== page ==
COLUMBUS, Ohio — It was a scorching day outside, hot even for late summer in Ohio, and yet I was freezing. I had stepped inside the EB Ice Box, a meat-locker-like display at the Eddie Bauer store here that was cooled to 13 degrees Fahrenheit. The metal-sheathed room looked out onto the promenade of an upscale shopping mall, and featured a large block of ice for a bench. Even though I was wearing a down jacket (the room is meant to be a place where customers can test Eddie Bauer wear), the frigid air had gotten under my skin.
The ice box was a gambit designed to attract the one thing so many stores like Eddie Bauer seem to be missing these days — customers.
For shoppers, this city of 860,000 smack in the middle of a swing state, can feel like an alternate reality, a place where up is down and down is up. Frumpy department stores feature personal shopping services and boutique wellness amenities. Workaday grocery stores like Kroger offer exotic fruits and freshly baked artisan breads.
Even the fast-food business is living in the future. McDonald’s is offering table service from friendly waiters. Robots are taking orders at Wendy’s. Chipotle started a chain that serves hamburgers. ...
A combination of demographics, geography and luck turned Columbus into the nation’s consumer laboratory. This Rust Belt city has historically been a microcosm of the national population’s age and ethnicity, ranking fourth among metropolitan areas in its resemblance to the United States over all, according to data compiled by WalletHub. ...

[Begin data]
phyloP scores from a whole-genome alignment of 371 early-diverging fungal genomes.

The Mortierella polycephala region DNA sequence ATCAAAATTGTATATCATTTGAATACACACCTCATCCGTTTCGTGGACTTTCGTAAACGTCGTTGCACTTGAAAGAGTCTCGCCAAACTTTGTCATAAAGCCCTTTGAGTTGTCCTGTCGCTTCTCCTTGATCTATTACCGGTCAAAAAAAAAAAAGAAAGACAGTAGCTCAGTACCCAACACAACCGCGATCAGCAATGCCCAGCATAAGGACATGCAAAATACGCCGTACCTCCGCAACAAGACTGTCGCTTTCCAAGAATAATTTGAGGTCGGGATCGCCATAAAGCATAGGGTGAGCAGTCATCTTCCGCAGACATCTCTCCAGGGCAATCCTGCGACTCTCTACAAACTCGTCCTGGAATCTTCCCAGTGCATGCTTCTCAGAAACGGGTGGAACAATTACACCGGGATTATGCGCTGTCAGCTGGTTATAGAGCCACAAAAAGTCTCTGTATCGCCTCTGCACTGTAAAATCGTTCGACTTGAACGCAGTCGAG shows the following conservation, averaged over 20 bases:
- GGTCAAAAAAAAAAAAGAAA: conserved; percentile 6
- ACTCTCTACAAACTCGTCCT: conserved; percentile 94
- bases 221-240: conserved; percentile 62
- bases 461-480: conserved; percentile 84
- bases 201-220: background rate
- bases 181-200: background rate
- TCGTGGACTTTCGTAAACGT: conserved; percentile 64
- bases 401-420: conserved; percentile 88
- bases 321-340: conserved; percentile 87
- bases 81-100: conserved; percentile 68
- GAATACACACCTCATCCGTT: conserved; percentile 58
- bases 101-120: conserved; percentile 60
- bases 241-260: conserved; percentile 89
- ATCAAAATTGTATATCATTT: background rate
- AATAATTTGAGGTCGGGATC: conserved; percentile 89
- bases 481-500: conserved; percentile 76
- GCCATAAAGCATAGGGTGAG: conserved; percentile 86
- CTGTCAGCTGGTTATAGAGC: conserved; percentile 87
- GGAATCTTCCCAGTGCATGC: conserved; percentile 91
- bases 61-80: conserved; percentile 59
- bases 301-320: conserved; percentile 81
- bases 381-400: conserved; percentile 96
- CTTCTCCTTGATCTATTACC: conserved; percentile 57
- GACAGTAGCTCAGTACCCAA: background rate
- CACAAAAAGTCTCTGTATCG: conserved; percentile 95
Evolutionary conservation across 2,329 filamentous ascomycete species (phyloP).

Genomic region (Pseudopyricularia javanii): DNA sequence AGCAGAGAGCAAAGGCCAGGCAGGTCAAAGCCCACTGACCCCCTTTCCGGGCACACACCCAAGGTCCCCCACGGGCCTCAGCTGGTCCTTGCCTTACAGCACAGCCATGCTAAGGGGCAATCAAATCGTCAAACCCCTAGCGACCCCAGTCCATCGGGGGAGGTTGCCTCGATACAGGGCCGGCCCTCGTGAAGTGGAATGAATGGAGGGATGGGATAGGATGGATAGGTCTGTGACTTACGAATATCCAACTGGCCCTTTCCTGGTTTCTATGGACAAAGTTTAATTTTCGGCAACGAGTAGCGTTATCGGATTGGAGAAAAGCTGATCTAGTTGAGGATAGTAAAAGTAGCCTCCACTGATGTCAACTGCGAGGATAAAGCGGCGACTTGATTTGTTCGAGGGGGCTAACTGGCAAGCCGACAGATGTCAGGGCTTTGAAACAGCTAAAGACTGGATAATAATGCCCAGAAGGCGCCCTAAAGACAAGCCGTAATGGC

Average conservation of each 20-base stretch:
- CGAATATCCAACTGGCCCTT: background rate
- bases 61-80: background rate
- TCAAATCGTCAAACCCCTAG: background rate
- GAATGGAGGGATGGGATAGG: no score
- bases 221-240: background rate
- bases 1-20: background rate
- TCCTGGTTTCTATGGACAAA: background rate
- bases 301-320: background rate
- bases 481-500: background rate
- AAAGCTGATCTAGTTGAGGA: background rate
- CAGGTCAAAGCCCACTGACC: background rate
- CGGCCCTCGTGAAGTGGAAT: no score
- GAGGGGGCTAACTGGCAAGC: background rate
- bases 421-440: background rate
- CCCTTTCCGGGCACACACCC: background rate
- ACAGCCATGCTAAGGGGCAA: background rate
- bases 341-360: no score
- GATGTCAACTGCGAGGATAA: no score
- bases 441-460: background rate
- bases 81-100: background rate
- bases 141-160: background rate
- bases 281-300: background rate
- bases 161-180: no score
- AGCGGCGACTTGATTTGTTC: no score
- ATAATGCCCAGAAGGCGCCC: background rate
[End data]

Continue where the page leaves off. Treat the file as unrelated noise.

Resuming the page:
Ohio State University’s 65,000 students mean young shoppers are always on hand. Columbus is within a day’s drive of nearly half of the United States population, making it a convenient hub for distribution. The city’s relatively small size and contained media market make it affordable for companies to run advertising campaigns and measure their effectiveness. And its relatively low profile allows brands to try something and fail — without the scrutiny they would draw in New York or Los Angeles.
Perhaps most important, a robust network of retailers and service providers — from big brands like Abercrombie & Fitch to small design firms that focus on store layouts — has taken root in Columbus. Today there are more fashion designers in Columbus than in any other American city besides New York and Los Angeles.
--David Gelles, NYT, on the advantages of being in the middle